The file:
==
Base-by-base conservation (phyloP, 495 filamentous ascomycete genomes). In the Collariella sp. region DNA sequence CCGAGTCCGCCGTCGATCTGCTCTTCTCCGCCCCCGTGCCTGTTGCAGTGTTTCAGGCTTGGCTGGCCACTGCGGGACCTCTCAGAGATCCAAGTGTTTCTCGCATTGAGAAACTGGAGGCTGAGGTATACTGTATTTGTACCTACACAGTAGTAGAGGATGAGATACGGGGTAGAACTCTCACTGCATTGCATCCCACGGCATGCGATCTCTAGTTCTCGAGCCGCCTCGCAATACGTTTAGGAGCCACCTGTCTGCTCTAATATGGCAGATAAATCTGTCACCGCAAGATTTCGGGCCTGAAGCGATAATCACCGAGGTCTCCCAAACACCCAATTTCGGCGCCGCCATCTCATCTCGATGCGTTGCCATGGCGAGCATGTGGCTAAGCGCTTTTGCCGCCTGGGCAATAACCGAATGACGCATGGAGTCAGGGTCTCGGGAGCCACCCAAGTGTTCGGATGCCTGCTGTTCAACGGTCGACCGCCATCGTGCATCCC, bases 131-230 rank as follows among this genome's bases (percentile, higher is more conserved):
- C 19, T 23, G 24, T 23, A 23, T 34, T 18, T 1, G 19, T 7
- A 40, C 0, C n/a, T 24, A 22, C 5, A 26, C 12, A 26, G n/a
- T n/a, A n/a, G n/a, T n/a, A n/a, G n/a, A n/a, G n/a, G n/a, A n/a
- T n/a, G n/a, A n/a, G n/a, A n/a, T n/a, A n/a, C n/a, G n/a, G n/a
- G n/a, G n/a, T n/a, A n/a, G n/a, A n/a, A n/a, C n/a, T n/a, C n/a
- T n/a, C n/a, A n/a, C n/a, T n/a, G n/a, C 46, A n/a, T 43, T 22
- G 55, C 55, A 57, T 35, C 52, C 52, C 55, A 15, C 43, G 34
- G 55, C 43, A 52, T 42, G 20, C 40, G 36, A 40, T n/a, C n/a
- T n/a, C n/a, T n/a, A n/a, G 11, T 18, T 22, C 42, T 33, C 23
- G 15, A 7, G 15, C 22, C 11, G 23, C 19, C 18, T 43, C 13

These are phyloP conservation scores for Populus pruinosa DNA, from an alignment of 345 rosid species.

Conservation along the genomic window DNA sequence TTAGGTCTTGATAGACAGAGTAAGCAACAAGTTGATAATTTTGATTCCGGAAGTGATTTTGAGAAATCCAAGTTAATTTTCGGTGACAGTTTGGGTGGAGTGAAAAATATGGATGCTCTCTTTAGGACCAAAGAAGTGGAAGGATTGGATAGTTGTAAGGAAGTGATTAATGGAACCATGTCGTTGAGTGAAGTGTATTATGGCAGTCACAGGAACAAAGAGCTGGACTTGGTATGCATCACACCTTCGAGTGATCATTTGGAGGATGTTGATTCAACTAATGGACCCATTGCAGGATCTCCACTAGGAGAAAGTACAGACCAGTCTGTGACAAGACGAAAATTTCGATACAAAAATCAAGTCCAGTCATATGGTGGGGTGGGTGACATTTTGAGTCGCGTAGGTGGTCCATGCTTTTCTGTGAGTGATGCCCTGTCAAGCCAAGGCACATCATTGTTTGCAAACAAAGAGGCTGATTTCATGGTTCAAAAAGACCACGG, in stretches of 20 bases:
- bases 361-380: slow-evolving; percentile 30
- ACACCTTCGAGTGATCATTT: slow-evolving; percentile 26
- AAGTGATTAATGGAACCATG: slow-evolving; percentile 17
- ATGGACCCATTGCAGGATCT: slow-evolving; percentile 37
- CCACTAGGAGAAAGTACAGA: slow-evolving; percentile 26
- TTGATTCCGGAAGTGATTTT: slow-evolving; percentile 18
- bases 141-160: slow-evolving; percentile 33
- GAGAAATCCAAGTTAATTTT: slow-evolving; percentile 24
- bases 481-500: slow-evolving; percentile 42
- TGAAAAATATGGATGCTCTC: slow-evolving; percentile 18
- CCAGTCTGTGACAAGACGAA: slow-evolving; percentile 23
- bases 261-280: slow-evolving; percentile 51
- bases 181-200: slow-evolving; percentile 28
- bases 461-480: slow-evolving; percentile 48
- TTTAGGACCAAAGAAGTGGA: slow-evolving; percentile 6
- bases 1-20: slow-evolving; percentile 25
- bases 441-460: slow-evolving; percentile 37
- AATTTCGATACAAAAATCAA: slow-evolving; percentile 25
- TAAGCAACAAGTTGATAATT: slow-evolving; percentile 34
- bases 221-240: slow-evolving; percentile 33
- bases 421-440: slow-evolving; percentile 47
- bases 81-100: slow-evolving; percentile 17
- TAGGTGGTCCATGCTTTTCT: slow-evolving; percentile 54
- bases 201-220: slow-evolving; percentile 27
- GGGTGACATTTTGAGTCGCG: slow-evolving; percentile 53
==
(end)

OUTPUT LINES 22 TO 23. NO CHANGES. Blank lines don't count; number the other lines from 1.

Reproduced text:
- bases 481-500: slow-evolving; percentile 42
- TGAAAAATATGGATGCTCTC: slow-evolving; percentile 18